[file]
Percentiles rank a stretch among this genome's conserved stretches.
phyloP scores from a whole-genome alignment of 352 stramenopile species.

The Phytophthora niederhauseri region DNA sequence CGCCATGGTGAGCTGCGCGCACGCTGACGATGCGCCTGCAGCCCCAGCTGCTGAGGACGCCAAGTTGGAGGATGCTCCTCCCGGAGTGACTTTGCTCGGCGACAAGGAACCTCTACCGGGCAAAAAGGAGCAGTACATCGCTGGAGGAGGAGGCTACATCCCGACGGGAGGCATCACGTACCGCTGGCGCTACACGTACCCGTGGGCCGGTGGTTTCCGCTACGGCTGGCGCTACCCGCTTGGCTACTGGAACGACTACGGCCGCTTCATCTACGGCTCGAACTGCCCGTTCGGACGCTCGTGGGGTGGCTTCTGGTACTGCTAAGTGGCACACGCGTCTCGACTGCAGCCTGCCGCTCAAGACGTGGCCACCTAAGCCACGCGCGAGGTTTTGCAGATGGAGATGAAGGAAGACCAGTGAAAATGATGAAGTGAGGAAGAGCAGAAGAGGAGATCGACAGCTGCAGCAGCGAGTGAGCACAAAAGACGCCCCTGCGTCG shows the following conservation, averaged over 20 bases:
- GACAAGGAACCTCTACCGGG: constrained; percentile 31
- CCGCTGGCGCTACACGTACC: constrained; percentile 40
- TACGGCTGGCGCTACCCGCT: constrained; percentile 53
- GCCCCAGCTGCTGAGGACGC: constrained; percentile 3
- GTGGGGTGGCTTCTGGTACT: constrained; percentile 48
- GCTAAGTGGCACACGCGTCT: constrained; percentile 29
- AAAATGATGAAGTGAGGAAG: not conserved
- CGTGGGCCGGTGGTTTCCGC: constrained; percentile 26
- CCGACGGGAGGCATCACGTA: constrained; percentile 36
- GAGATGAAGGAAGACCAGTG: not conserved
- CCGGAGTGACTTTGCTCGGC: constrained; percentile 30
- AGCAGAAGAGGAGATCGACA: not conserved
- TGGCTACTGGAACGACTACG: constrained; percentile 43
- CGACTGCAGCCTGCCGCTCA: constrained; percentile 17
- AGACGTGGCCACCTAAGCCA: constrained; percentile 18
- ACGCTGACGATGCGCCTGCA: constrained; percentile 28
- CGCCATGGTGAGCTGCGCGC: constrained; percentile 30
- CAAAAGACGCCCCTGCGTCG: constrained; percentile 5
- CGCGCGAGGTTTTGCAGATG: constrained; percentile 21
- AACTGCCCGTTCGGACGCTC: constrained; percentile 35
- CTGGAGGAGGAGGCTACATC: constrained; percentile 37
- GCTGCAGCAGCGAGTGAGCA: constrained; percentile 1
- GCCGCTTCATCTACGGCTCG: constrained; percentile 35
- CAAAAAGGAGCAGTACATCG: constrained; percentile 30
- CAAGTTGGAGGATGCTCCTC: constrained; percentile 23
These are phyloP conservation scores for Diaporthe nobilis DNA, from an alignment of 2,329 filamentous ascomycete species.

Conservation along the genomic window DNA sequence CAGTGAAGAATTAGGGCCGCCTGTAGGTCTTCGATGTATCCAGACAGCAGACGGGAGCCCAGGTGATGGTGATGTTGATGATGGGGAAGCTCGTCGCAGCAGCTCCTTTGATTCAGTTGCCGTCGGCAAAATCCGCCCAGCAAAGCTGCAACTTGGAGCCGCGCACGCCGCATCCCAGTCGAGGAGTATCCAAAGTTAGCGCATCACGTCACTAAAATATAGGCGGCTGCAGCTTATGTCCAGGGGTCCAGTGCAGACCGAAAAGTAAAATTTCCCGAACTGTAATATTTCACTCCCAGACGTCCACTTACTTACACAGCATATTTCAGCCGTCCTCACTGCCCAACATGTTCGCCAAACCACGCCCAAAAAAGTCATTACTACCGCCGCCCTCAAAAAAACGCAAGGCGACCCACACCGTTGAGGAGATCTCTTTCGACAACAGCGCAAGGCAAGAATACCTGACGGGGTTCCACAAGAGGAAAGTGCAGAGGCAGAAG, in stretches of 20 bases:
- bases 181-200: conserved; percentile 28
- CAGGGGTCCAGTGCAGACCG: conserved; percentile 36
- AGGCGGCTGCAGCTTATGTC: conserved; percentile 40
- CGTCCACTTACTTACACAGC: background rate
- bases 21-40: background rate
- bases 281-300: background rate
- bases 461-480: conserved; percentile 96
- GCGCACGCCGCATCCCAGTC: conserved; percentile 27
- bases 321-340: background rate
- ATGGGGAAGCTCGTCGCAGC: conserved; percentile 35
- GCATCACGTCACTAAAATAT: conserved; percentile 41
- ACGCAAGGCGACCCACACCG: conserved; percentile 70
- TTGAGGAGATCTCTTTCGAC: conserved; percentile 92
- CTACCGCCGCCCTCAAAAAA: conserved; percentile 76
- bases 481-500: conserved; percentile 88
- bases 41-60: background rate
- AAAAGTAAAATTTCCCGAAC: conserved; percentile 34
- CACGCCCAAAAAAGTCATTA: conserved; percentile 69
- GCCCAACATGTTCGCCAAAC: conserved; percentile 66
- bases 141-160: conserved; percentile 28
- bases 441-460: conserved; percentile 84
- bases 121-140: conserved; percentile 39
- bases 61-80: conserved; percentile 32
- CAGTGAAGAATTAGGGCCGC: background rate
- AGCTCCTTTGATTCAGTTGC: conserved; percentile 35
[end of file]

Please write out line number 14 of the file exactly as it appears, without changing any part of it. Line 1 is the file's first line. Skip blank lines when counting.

- CCGGAGTGACTTTGCTCGGC: constrained; percentile 30